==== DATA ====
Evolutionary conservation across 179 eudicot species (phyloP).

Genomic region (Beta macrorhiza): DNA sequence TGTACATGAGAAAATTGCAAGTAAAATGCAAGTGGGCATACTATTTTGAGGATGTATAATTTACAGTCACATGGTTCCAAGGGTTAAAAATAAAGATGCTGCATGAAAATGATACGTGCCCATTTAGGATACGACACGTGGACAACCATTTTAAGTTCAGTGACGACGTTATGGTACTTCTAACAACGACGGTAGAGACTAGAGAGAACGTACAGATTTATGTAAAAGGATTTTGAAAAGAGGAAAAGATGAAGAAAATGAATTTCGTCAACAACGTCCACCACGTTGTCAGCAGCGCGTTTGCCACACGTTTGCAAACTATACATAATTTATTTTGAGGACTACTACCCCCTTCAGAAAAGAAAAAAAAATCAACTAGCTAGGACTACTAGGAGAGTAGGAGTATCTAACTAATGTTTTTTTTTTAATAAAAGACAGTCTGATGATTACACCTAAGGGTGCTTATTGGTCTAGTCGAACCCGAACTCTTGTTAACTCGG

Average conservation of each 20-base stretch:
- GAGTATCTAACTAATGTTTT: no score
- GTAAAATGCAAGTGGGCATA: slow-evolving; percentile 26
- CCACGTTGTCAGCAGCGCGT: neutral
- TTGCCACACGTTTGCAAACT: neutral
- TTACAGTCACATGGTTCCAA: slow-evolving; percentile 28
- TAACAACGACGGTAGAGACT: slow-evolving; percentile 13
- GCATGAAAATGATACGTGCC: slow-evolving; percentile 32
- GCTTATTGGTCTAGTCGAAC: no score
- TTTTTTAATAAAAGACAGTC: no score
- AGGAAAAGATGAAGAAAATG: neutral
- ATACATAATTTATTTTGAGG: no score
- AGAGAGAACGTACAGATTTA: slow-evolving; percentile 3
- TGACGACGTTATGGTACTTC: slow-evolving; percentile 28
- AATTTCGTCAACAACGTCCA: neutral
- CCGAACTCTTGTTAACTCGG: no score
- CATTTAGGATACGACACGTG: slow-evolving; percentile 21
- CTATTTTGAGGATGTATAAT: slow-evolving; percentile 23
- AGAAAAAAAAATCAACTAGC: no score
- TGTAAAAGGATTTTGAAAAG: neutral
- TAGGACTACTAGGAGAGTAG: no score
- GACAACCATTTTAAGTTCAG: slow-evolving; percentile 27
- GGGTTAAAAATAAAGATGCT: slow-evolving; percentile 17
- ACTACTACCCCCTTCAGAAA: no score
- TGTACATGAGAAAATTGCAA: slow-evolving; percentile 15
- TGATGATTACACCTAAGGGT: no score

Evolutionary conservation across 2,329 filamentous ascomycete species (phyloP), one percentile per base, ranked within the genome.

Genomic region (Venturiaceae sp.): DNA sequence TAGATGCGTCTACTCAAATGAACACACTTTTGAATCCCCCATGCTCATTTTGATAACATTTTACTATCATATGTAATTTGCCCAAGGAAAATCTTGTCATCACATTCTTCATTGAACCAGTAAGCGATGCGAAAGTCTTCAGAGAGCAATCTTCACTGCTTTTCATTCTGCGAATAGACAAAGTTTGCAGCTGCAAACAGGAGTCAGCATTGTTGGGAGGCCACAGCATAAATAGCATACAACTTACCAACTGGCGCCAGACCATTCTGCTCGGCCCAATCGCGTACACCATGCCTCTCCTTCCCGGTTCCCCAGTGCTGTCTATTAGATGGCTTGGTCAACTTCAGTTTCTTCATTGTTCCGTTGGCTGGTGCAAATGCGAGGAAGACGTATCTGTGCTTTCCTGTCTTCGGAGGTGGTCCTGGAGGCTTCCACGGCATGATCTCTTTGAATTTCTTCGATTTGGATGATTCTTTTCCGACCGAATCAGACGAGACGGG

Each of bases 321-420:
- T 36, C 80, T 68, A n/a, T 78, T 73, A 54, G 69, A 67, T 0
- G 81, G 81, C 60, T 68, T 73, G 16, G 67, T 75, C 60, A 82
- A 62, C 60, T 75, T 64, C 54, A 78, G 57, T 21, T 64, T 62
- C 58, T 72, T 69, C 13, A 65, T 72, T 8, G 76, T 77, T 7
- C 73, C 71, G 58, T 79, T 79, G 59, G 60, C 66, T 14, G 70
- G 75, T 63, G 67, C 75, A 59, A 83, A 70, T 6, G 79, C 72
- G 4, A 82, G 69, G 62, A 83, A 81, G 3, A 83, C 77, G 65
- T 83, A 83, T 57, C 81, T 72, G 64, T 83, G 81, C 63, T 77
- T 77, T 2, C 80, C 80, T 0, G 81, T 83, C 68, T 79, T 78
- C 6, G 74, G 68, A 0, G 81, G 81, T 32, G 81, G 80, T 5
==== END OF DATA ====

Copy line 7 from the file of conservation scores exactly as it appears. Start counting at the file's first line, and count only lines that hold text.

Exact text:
- TTGCCACACGTTTGCAAACT: neutral